Children must be secured in an appropriate child restraint system, until the child is taller than 4 feet 9 inches or reaches age 8, whichever comes first. After that, children must be properly restrained with a vehicle's safety belt, or, if this is not possible, a booster seat. Children under thirteen years old must be transported in rear seats when practical.
Washington has implemented a 3-tier graduated driver’s license program beginning with a learner’s permit and ending with full driver privileges once all conditions are met.
Teens are allowed to apply for a learner’s permit once they’re 15 years old and have completed an approved drivers' education course. Drivers with learner's permits are required to drive at least 50 hours under supervision. Ten of those hours must be at night. Once these conditions are satisfied, and the driver has reached at least the age of 16, they can take the driver’s test. If they pass the test, an intermediate license is issued.
Drivers with an intermediate license cannot drive between the hours of 1 am and 5 am. For the first six months of driving, intermediate drivers also cannot have more than one other person in the car under 20 years of age (excluding family). After that, and until they are 18, they may carry no more than 3 passengers under 20 in their vehicle. Drivers obtain their full driving privileges once they complete the above requirements and turn 18.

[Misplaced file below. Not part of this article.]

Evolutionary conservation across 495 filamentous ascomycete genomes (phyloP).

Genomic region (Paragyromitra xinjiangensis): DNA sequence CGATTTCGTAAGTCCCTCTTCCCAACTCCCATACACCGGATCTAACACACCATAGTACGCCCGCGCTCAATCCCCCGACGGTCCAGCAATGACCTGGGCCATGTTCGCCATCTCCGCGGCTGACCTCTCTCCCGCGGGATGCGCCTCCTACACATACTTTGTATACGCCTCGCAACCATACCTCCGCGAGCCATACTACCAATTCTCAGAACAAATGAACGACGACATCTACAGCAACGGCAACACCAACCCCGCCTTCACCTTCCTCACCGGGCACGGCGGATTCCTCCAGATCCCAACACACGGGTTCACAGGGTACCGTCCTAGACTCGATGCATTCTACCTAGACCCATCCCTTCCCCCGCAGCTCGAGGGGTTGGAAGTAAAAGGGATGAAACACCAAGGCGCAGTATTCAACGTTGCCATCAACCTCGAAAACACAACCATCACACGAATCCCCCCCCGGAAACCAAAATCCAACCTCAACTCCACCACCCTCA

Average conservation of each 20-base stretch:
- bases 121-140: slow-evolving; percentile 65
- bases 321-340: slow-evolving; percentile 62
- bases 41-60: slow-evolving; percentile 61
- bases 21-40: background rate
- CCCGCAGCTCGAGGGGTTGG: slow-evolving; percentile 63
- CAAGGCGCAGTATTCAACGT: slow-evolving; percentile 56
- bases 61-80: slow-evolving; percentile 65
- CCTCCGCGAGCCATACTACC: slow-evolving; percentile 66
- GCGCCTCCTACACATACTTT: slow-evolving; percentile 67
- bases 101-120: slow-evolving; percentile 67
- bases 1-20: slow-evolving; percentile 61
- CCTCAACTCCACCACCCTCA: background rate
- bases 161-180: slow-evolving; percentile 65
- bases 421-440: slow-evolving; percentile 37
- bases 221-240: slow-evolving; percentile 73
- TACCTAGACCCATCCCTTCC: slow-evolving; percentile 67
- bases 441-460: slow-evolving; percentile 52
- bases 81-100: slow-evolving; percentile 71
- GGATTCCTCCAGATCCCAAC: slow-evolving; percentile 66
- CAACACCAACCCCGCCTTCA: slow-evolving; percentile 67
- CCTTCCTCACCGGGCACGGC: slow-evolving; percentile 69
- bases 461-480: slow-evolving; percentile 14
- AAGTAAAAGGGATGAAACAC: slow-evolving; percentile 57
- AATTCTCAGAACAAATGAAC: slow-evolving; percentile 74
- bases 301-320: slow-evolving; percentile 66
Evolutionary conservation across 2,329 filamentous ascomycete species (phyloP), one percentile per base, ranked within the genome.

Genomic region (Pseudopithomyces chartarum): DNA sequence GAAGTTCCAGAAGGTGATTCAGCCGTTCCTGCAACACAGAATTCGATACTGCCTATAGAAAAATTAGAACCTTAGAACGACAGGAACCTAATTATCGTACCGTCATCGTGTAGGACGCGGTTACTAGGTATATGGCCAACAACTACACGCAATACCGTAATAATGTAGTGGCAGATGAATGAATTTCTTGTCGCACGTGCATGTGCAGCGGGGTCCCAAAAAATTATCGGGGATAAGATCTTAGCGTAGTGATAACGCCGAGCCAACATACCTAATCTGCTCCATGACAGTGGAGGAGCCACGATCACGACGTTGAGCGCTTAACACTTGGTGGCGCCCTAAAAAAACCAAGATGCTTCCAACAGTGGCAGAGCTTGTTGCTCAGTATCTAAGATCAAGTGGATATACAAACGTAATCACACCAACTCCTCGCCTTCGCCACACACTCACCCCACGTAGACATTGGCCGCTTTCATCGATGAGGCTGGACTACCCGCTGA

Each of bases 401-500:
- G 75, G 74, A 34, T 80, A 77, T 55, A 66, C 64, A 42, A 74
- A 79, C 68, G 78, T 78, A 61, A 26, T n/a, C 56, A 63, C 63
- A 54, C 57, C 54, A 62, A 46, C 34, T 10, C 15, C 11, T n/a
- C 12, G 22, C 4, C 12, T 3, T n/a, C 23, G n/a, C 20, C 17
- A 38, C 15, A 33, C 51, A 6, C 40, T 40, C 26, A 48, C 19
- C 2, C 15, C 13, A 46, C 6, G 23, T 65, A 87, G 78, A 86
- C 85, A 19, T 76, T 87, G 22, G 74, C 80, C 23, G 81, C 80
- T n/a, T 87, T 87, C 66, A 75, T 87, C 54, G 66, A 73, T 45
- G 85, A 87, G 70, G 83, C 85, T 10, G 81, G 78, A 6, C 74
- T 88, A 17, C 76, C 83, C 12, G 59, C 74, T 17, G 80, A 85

Washington State has no special provisions for senior drivers, but all drivers are required to renew their driver’s license every 5 years.
Washington State requires that all passengers in moving vehicles wear seat belts. Children are required to use approved child seats as described above. The minimum penalty for failing to comply is $124 for the first offense.
When you drive a vehicle in Washington that is required to be registered in another state, you must have the type of insurance required by that state. You must be able to provide proof of this insurance to law enforcement if requested.
The average cost of car insurance in Washington in 2013, the most recent year for which data was available, was $838.30 compared to a national average of $841.23. Washington is the 17th most expensive state for Car Insurance.
The State of Washington taxes gasoline and diesel fuel at 44.5 cents per gallon. This is in addition to the Federal fuel tax of 18.4 cents per gallon on gasoline, and 24.4 cents per gallon on diesel. The total taxes on gasoline are 62.9 cents per gallon, and the total taxes on diesel fuel are 68.9 cents per gallon.
In 2014, there were 462 traffic fatalities in Washington, a 6% increase from the state’s 436 traffic fatalities in 2013.
Washington had 30,647 vehicle thefts reported in 2014, a 7.8% increase compared to 2013. In 2014, the vehicle theft rate was 434 per 100,000, an increase of 6.5% over the 2013 rate of 407.6 per 100,000.
The vehicle theft rate in Washington is well above the overall US vehicle theft rate, which was 216.2 per 100,000 in 2014.
|5||2000||Ford Pickup (Full Size)|
|7||1998||Chevrolet Pickup (Small Size)|
|10||1999||Chevrolet Pickup (Full Size)|
The percentage of Washington residents estimated to be driving without insurance is 16.1%. That ranks Washington as #10 among US states and the District of Columbia, much higher than average.
The Washington Traffic Safety Commission maintains a website with a variety of different types of crash data for the state: Washington State Crash Data
|6||4.15%||Berkshire Hathaway (Includes GEICO)|